Carbs will take differing amounts of time to break down, dependent on the type of carb. Thorough and complete chewing of food is the first step in digestion and is important to make the process faster and more efficient. 

    From Mouth to Stomach

    Digestion starts in the mouth with the act of chewing, also called mastication. This breaks down the food mechanically by grinding it into smaller units. 

    Saliva is used to lubricate the bolus in order to help it travel down the esophagus. 

    Amylase is the enzyme used to break down the bonds that hold multiple sugar unit carbs.

    Only 5% of starches are broken down in the mouth, as most of it will continue in the stomach. 

    From Stomach to Small Intestine

    When the chyme enters to the small intestine, the pancreas releases pancreatic juice. Included here is the pancreatic amylase, and that helps to break down the dextrins into shorter chains. 

    Lactase breaks lactose into galactose and glucose

    Maltase breaks the bond between two units of maltose

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    Sucrase breaks sucrose into glucose and fructose

    Absorption into the Bloodstream

    Monosaccharides are transported to the liver by the portal vein. The liver is the first destination for fructose, galactose, and glucose. 

    Glycemic Index

    This is a ranking of carbohydrate-based foods on a scale of 0 – 100 according to their effect on blood glucose levels. Foods that have a high GI are going to be rapidly digested, absorbed, and metabolized, leading to large fluctuations in one’s blood sugar. 

    Consumption of low GI foods results in smaller and slower changes in blood sugar levels. These help to keep the levels of fullness for a longer period of time. 

    GI depends on a few factors:

    • Type of sugar: glucose is valued at 100, sucrose at 65, and fructose at 19. So, there is a bit of variance.
    • Starch structure: amylose and amylopectin make up starch foods. Amylose makes foods harder to digest, thus a lower GI.
    • Processing: processed foods generally have a higher GI value than whole foods.
    • Preparation: the longer a food is cooked, the higher the GI.
    • Ripeness: The complex carbs in fruit break down to simple carbs as the fruit ripens. 

    Glycemic Load

    The GI of a food provides an estimate of how a food raises blood sugar levels but does not give info regarding the portions or quantity. That’s where glycemic load comes into play. 

    The GL is calculated as such:

    (GI value of the food X the number of carbs of the serving in grams) / 100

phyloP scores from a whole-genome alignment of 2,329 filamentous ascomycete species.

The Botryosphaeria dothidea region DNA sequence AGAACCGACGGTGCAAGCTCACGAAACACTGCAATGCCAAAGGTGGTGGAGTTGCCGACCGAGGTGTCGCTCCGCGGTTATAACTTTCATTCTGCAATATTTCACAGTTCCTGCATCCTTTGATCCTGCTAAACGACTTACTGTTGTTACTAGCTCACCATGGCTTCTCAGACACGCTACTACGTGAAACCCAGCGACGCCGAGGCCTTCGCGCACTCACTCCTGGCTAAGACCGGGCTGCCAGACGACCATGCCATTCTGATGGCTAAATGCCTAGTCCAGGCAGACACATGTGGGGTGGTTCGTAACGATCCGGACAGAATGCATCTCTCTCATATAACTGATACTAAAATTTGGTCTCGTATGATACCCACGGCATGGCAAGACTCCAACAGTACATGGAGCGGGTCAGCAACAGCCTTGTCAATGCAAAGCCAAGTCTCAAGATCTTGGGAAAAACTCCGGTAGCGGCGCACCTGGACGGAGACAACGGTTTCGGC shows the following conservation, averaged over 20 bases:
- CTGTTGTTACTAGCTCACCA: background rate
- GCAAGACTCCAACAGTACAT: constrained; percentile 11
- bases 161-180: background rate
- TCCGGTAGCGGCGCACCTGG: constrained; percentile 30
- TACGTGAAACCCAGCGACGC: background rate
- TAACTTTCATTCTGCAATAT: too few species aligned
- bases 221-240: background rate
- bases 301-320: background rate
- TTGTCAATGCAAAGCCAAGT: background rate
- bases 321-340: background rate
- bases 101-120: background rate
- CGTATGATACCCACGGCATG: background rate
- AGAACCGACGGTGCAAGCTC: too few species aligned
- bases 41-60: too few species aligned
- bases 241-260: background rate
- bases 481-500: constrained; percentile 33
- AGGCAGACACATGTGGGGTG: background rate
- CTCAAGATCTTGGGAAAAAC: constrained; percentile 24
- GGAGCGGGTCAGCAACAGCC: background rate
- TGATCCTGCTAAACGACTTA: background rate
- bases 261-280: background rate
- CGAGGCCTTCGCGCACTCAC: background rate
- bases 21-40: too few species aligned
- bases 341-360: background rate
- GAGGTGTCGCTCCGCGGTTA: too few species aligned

Food sources of Carbohydrates

    Carbs are inexpensive and common in many diets.

    These include grains, fruits, dairy, legumes, snack foods, and sweets, drinks, and vegetables. 

    Recommended Dietary Allowances for Carbohydrates

    Carbs are essential, and most people need significant amounts for good health. 

    The acceptable macronutrient distribution range for daily carb intake in adults is going to be between 45 – 65% of the total calories for the day. 

    So, if someone is consuming a 2,000 calorie diet, around 900 – 1300 of these calories would need to come from carbohydrate intake. 

    When someone is desiring to lose weight, carb intake may drop as low as 25 – 40 percent. 

    The optimal range of fiber per day is 21 – 38 grams, but in the US adults receive around 12 – 18 grams of fiber each day. A good thing to shoot for is 14 grams of fiber for every 1,000 calories taken in. 

    Consumption of lower levels of refined sugars is optimal, along with increasing our intake for fibers, and also the inclusion of more whole grains and complex carbs. 

    Carbohydrates and Athletes

    The amount of carbs someone needs is based upon their total energy output in the day. A good baseline to shoot for is around 40 percent of calories in the day coming from net carbohydrates. 

    We should time the ingestion of carbs to where it does not cause a rapid rise in blood glucose levels and lines up well to help with energy production and sparing of the glycogen reserves of the body. 

    An important thing to look out for in athletes is the use of protein as a source of energy. It is important that we limit this happening, as the body will break down the muscle cells in order to give itself energy, and in the long run, this will significantly hurt athletic performance. 

    ISSA Nutritionist Chapter 4: Carbohydrates 2
    ISSA Nutritionist Chapter 4: Carbohydrates 3
    ISSA Nutritionist Chapter 4: Carbohydrates 4